The main quality of these parasitic organisms is that they are harmless to humans, pets, and plants. So, you can use them and not have to worry about any side effects.
Next up, you can also set up Pheromone Traps. Pheromone traps should only be used at the start of moth season i.e. early summer. These traps attract moths using sex pheromones. As a result, the moths get trapped and can’t lay any eggs.
Even so, the effect of pheromone traps is negligible compared to using insecticides especially if the timing is not right.
Finally, the best way to keep armyworms at bay is to encourage their natural predators. For instance, ladybugs may look cute to us, but they are a horror to armyworms. Similarly, bugs like minute pirate bugs also feed on larvae such as armyworms.
Encourage these natural armyworm predators either by refraining from using pesticides or by releasing them in your yard.
And while we are discussing armyworm predators, let us not forget about birds. Birds eat moths like there is no tomorrow. They also love to consume larvae.
Therefore, attract birds by planting trees and plants they are attracted to and removing trees they don’t like. Here is our recommendation for the best stump killers for when you need to remove some trees.
This way the birds will come for the plants but stay for the moths. It’s a win-win.
I mean, who doesn’t love birds chirping in their garden?
Will bleach kill armyworms?
Yes, bleach can kill armyworms. But don’t use it for other insects such as ground-nesting bees (here is the proper way how to get rid of ground-nesting bees).
But before using bleach to get rid of armyworms, make sure to take proper precautions. Cover your face and use gloves.
Once you’re fully covered properly, pour bleach in a spray bottle, and spray it on the grass, the trees, and the soil.
Make sure you don’t overdo with the bleach. Using too much bleach can be harmful to the plants in your garden.
So, for people asking ‘how to get rid of armyworms in the trees’, this is how you do it.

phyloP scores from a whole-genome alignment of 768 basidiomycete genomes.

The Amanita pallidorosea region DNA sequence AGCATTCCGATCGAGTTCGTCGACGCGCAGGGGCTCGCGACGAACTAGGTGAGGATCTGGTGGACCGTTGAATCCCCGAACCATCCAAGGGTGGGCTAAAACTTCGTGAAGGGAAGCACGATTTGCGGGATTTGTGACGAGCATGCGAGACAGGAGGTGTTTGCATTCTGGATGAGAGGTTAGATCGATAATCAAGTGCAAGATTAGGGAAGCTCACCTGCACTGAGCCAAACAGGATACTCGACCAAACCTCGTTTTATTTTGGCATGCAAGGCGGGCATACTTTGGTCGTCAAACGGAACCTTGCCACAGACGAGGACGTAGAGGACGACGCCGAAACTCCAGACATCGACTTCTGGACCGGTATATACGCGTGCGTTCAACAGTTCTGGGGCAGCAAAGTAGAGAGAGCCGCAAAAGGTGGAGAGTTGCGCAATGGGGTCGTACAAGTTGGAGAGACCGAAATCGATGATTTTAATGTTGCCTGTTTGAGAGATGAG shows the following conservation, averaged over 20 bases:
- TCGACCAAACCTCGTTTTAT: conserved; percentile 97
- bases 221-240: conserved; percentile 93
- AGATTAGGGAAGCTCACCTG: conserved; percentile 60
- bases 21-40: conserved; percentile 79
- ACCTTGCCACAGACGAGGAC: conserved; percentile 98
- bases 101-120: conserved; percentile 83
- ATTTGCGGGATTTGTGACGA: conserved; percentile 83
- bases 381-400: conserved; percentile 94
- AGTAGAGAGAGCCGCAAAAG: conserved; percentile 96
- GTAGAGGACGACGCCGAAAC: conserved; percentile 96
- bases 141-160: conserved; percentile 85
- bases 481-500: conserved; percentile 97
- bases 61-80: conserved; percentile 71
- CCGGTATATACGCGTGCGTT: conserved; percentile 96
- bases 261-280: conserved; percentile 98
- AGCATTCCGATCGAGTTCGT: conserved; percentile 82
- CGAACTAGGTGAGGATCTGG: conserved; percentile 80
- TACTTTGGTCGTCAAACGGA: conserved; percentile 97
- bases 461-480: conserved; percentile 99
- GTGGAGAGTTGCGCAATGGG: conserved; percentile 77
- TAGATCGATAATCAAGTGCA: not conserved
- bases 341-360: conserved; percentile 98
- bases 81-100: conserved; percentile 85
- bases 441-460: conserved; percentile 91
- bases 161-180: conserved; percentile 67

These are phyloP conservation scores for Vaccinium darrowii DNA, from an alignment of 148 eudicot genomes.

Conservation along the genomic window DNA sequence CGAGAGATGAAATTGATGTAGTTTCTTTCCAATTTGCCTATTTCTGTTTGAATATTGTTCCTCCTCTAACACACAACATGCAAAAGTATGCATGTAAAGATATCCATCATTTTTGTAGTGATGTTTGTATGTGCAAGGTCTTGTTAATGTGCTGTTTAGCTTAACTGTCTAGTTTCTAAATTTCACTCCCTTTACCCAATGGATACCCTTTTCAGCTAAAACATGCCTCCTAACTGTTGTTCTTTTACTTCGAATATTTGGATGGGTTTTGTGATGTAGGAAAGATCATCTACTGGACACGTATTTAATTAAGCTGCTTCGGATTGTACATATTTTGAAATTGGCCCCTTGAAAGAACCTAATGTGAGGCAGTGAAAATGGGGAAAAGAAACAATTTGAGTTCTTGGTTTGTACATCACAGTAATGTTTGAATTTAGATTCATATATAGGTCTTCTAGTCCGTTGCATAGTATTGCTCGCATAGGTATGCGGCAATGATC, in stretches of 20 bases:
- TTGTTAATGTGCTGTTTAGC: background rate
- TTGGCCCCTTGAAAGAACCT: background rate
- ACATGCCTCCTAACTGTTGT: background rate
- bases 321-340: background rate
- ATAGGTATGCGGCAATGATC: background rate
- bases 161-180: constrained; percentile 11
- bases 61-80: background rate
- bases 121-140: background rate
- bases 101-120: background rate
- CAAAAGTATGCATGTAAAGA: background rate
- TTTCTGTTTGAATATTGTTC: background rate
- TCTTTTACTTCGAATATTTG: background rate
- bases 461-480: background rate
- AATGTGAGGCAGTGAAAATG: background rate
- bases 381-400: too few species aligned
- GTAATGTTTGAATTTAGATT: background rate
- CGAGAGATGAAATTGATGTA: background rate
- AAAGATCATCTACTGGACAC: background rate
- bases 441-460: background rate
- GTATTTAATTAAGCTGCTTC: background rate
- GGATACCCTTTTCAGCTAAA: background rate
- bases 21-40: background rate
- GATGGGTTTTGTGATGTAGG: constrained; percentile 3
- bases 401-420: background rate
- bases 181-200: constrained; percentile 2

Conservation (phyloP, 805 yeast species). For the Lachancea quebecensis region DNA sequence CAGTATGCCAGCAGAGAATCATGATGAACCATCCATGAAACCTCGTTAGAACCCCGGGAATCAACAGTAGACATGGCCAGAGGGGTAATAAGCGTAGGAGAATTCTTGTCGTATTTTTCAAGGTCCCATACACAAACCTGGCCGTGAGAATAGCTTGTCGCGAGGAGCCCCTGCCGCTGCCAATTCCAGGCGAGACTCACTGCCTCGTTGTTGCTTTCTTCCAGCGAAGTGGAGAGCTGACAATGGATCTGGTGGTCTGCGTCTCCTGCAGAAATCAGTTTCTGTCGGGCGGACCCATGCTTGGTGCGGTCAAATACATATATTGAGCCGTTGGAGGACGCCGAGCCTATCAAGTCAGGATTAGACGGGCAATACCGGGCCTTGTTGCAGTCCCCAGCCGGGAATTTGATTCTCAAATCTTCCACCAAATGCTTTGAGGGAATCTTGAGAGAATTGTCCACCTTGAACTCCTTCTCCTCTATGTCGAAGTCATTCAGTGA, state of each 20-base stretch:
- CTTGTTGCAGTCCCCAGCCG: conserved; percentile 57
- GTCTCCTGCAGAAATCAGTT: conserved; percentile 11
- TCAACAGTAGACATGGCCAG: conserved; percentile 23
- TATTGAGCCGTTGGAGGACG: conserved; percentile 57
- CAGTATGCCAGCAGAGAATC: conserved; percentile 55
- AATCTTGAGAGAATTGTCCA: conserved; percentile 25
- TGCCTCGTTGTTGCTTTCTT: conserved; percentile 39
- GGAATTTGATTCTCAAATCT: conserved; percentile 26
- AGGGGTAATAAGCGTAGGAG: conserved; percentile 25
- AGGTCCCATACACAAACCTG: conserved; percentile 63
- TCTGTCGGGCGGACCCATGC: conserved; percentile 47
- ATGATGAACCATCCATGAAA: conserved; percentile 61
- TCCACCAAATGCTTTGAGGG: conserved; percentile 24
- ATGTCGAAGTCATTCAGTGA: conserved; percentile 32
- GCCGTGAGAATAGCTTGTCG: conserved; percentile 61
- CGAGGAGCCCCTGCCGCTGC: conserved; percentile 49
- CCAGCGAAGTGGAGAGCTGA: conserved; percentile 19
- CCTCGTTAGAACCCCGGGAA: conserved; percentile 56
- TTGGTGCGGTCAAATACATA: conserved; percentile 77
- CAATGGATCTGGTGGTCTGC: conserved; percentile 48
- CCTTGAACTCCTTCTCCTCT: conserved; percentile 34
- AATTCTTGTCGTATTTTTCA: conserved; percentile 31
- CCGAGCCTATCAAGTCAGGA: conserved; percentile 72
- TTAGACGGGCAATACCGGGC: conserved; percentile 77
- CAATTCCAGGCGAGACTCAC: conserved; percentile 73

Does Dawn Dish Soap kill armyworms?
Dawn Dish Soap can be quite effective in killing armyworms if used properly. However, they can also be quite harmful if proper care is not taken.
The proper way to use Dawn Dish Soap is to dilute it with water. Use 3 tablespoons of Dawn Dish Soap and vegetable oil and mix it in 1 gallon of water. After that fill a spray bottle with the solution.
Remember to spray both the underside and the top of the leaves. Spray on every surface of the plants and grass.
Once done, you won’t have to ask, ‘how to get rid of armyworms in the grass’ anymore.
However, remember to use Dawn Dish Soap that doesn’t have any bleach in it. Dish Soaps with bleach are harmful to plants as well as beneficial insects.
Will Diatomaceous Earth kill armyworms?
Diatomaceous Earth is quite effective against pests, including armyworms. It’s basically the skeletal remains of fossilized prehistoric creatures called Diatoms. After grinding these remains, we end up with Diatomaceous Earth.
Upon spreading Diatomaceous Earth on a lawn, the ground-up remains act as a surface of tiny razor blades. When larvae pass through this field of razor blades, their respiratory organs get shredded. As a result, they can’t breathe, and they die.
But no matter how razor-sharp the Diatomaceous Earth is, it won’t stop bigger animals from digging holes in your yard. Here’s how to stop animals from digging up your yard.
Will grass grow back after armyworms?
Oftentimes, after an armyworm attack, the damaged grass will grow back. But there have been cases where the grass won’t grow back and will need to be re-sodded and overseeded.
So, to make sure that the grass in your lawn grows back after the attack, act as early as possible. Your swift response will ensure that the armyworms don’t eat the grass to the ground, leaving you with nothing. It also eliminates the risk of any long-term damage to the grass.
Will a weed killer also kill armyworms?
Normally, No. A weed killer will not kill armyworms. The way a weed killer works is quite different from how insecticides work.
But here’s why you should be using weed killers if you are not already:
Not only do weeds destroy plants, but they also look horrible.
If you don’t want this to happen to your garden, check out our many reviews of various weed killers for different purposes, e.g.:
- If you have a large lawn that is too overgrown with weeds to go about it manually, here are some of the best weed killers for large areas.
- If you’re a bit tired of cleaning the weeds amongst your flowers, here are some excellent weed killers for flower beds.
- Or perhaps your entire lawn is pristine but some weeds manage to find their way through your driveway, well, here’s our article talking all about the best weed killers for driveways.
Getting rid of armyworms from your lawn may seem impossible at first, but with some knowledge about these insects and their lifecycle, and a good strategy it can be done.
Just make sure that you are keeping an eye out for the larvae. Additionally, using the right insect deterrent, be it an insecticide or a homemade pesticide, can go a long way.